Reynolds hits the ground running in this series opener, and so does his protagonist, seventh-grader Castle Crenshaw, who finds refuge from past family trauma in a local track team. Future books, which will focus on Castle's teammates, can't arrive fast enough.

  • Ghosts

    Raina Telgemeier (Graphix)

    Telgemeier again delves deeply into the relationship between siblings. In this supernaturally inflected graphic novel, sisters Cat and Maya move to a coastal California town because of Maya's cystic fibrosis, spurring new understandings of mortality and human connection.

  • The Girl Who Drank the Moon

    Kelly Barnhill (Algonquin Young Readers)

    Truth and sacrifice are elegantly woven throughout Barnhill's rich and multilayered fantasy, in which a girl named Luna, "enmagicked" as a baby, unlocks her community's secrets with help from a dragon, swamp creature, and other memorable characters.

  • The Inquisitor's Tale: Or, the Three Magical Children and Their Holy Dog

    Adam Gidwitz, illus. by Hatem Aly (Dutton)

    Told through multiple voices à la The Canterbury Tales and featuring illuminated margins throughout, Gidwitz's expansive tale recounts the perilous adventures of three possibly-miracle-working children (and a death-defying dog) in medieval France. As a story that takes on themes of prejudice, xenophobia, and censorship, it couldn't be more relevant.

  • Ms. Bixby's Last Day

    John David Anderson (Walden Pond)

    In a very funny yet deeply moving story, Anderson demonstrates just how far three sixth-graders will go to do something kind for a teacher who has meant the world to them, and who won't be able to complete the school year due to a cancer diagnosis.

  • Pax

    Sara Pennypacker, illus. by Jon Klassen (HarperCollins/Balzer + Bray)

    A 12-year-old boy attempts to reunite with the fox kit he adopted and was forced to abandon in this haunting and heart-wrenching story from the author of Clementine, set against the backdrop of war in what looks quite a bit like a near-future America.

  • The Plot to Kill Hitler: Dietrich Bonhoeffer: Pastor, Spy, Unlikely Hero

    Patricia McCormick (HarperCollins/Balzer + Bray)

    McCormick delivers a gripping biography of German theologian-turned-spy Bonhoeffer, including his involvement in a conspiracy to assassinate Adolf Hitler. It's a stirring exploration of the pacifist pastor's moral struggles, grounded in the context of the rise of Nazi Germany.

  • The Gardens of Consolation

    Parisa Reza, trans. from the French by Adriana Hunter (Europa)

    Iranian author Reza's beautifully written debut novel tells of a young illiterate couple who move from the countryside to Tehran in the 1920s. They raise a son who becomes educated and subsequently involved in the political and social turmoil of the Shah's rise to power. Reza deftly weaves together vivid characters and Iran's shifting fortunes.

  • The Poet's Dog

    Patricia MacLachlan (HarperCollins/Tegen)

    Newbery Medalist MacLachlan writes persuasively from the perspective of a dog named Teddy, who comes to the aid of two children lost in a snowstorm. Children and poets can understand dogs in MacLachlan's story, and readers are among the lucky ones who get to hear what Teddy has to say.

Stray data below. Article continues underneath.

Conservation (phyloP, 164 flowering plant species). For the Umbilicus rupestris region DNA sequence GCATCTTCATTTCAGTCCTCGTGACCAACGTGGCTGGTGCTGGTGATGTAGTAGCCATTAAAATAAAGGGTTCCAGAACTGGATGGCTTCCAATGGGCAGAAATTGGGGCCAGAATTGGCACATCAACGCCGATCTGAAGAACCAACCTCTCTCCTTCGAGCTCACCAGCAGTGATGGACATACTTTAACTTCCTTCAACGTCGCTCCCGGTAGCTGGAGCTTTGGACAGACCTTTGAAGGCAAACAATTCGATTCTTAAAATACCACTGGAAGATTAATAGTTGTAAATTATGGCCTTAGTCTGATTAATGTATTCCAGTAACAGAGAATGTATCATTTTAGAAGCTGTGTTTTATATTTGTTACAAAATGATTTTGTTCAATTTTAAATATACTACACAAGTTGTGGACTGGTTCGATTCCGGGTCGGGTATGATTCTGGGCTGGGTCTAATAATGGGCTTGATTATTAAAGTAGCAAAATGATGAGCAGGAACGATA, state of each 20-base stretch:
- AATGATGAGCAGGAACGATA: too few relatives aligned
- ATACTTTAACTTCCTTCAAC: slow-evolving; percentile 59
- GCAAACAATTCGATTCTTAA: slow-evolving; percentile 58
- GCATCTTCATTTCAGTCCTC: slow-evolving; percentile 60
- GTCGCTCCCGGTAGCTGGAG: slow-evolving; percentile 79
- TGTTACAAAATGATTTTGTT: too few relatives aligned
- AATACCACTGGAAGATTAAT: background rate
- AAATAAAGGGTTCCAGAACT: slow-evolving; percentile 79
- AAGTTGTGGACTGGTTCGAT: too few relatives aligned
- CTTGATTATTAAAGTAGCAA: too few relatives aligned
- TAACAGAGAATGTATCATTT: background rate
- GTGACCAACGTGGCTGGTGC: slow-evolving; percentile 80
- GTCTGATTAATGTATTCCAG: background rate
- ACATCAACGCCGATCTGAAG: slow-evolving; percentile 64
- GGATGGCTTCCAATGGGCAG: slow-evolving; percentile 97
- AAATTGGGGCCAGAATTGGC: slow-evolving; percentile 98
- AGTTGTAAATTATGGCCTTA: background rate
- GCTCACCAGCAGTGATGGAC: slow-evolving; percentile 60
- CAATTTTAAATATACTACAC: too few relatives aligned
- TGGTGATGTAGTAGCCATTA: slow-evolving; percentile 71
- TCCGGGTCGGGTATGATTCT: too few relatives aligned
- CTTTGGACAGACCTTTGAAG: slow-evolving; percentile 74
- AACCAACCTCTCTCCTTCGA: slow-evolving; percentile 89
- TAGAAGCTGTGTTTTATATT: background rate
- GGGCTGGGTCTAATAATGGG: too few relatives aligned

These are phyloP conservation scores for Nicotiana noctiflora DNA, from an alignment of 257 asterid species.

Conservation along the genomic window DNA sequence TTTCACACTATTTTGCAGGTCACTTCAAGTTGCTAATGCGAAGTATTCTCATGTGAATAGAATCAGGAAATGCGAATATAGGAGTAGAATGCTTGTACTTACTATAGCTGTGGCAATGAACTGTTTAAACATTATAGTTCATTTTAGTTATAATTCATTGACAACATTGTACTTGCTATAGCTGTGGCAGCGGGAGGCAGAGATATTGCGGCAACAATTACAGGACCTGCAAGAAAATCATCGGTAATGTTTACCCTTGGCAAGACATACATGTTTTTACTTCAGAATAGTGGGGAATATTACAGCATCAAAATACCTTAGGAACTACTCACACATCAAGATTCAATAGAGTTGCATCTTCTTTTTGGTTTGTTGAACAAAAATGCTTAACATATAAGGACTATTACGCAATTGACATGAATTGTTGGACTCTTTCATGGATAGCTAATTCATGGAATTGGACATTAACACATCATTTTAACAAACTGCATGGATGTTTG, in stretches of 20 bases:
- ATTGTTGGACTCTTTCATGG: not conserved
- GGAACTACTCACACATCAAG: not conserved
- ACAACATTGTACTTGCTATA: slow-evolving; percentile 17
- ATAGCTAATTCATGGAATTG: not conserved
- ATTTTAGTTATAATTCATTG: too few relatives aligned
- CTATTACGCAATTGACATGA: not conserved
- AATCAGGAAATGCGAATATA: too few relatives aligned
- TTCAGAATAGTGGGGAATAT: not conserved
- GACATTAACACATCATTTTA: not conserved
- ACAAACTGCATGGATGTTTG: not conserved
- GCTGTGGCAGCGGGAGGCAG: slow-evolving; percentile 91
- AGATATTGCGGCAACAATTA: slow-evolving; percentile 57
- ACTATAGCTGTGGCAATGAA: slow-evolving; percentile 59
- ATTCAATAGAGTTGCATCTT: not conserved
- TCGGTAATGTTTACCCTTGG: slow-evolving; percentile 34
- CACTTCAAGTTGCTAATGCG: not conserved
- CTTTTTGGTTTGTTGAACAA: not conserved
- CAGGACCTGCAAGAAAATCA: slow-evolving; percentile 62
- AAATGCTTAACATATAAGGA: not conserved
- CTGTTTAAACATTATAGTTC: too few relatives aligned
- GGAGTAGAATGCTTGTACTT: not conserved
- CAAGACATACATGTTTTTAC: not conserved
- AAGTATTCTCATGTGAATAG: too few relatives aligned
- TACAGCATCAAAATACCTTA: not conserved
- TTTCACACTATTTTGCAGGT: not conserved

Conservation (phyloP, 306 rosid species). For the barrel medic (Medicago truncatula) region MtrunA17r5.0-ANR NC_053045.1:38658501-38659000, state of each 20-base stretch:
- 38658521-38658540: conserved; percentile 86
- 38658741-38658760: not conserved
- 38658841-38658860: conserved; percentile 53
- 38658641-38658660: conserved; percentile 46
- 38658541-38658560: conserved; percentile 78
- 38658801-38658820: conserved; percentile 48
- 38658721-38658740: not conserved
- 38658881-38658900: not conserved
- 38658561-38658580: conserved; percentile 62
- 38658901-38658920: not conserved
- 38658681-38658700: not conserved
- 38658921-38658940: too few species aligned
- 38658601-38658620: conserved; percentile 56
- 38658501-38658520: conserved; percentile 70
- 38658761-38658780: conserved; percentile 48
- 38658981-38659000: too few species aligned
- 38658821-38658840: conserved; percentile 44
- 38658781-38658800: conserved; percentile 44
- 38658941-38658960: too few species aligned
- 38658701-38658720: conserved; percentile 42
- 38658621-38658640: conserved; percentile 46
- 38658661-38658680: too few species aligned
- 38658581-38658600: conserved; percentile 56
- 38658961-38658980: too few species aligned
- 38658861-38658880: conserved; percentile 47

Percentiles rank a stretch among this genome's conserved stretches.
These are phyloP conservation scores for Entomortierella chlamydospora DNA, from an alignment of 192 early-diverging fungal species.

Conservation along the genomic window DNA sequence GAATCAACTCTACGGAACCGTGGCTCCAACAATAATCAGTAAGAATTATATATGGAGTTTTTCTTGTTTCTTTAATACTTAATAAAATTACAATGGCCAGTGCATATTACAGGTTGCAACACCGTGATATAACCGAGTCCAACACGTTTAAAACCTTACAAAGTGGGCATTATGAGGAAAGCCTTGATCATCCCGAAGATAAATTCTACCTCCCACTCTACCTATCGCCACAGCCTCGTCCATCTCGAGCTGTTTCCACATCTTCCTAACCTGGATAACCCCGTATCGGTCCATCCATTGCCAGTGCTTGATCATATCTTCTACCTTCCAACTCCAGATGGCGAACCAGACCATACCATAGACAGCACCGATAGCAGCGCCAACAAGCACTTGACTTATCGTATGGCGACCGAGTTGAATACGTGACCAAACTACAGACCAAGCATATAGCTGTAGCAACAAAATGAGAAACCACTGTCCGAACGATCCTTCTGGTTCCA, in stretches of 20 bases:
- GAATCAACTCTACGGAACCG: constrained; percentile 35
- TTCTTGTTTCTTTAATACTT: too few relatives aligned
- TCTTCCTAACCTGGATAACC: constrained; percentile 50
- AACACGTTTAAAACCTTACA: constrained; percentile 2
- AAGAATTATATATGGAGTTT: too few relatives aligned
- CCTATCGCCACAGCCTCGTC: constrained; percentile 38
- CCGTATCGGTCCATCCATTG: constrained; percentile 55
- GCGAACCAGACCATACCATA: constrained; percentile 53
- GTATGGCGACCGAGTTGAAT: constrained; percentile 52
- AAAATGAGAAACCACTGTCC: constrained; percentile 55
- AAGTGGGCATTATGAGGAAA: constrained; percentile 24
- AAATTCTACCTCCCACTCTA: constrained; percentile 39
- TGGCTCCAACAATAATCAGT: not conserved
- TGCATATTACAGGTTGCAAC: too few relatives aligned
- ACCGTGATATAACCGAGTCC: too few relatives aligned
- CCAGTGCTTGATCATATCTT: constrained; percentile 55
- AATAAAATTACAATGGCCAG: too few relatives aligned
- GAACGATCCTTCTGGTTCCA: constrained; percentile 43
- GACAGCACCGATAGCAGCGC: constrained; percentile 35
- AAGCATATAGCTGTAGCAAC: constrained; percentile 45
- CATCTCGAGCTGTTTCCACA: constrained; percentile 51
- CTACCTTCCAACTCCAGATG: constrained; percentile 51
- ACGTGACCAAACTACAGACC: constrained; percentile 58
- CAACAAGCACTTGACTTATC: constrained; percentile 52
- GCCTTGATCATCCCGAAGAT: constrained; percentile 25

• Raymie Nightingale

    Kate DiCamillo (Candlewick)

    Two-time Newbery Medal recipient DiCamillo draws from her own Florida childhood as her eponymous heroine embarks on an unlikely scheme to bring back the father who ran out on her family. This is a deep, tender story about finding strength in friendship, especially when adults fall short.

  • Snow White: A Graphic Novel

    Matt Phelan (Candlewick)

    A thrilling reimagining of Snow White, Phelan's moody graphic novel transplants the action to America during the Roaring '20s and Great Depression, the noir-inflected setting amplifying the tale's underlying themes of beauty, ambition, and reciprocated kindness.

  • Some Kind of Happiness

    Claire Legrand (Simon & Schuster)

    Childhood anxiety and (especially) depression aren't topics often explored in middle-grade fiction; Legrand handles them with sensitivity and grace in the story of 11-year-old Finley, whose family troubles and own persistent sadness come to the fore as she spends the summer with relatives she scarcely knows.

  • Some Writer! The Story of E.B. White

    Melissa Sweet (Houghton Mifflin Harcourt)

    Sweet pays gorgeous tribute to the creator of Charlotte's Web, Stuart Little, and other classic works of children's literature in a richly illustrated biography that engagingly discusses White's development as a writer and lasting influence.

  • Vietnam: A History of the War

    Russell Freedman (Holiday House)

    Freedman serves as a steady and shrewd guide to the Vietnam War, thoroughly examining the complexities of the conflict, what led to it, and its legacies. It's an accessible and important study of a war with no shortage of lessons that remain pertinent today.

  • The Wild Robot

    Peter Brown (Little, Brown)

    The question of what it means to be a parent and a member of a community gets surprising and thought-provoking treatment in picture book creator Brown's first novel, in which a robot named Roz finds herself in the position of protecting a group of animals on a remote island.

  • Anna and the Swallow Man

    Gavriel Savit (Knopf)

    Set during WWII, Savit's debut novel leaves an indelible mark. In it, he follows a girl named Anna and an enigmatic stranger she calls the Swallow Man across the European countryside as they attempt to stay safe in a deeply threatening environment.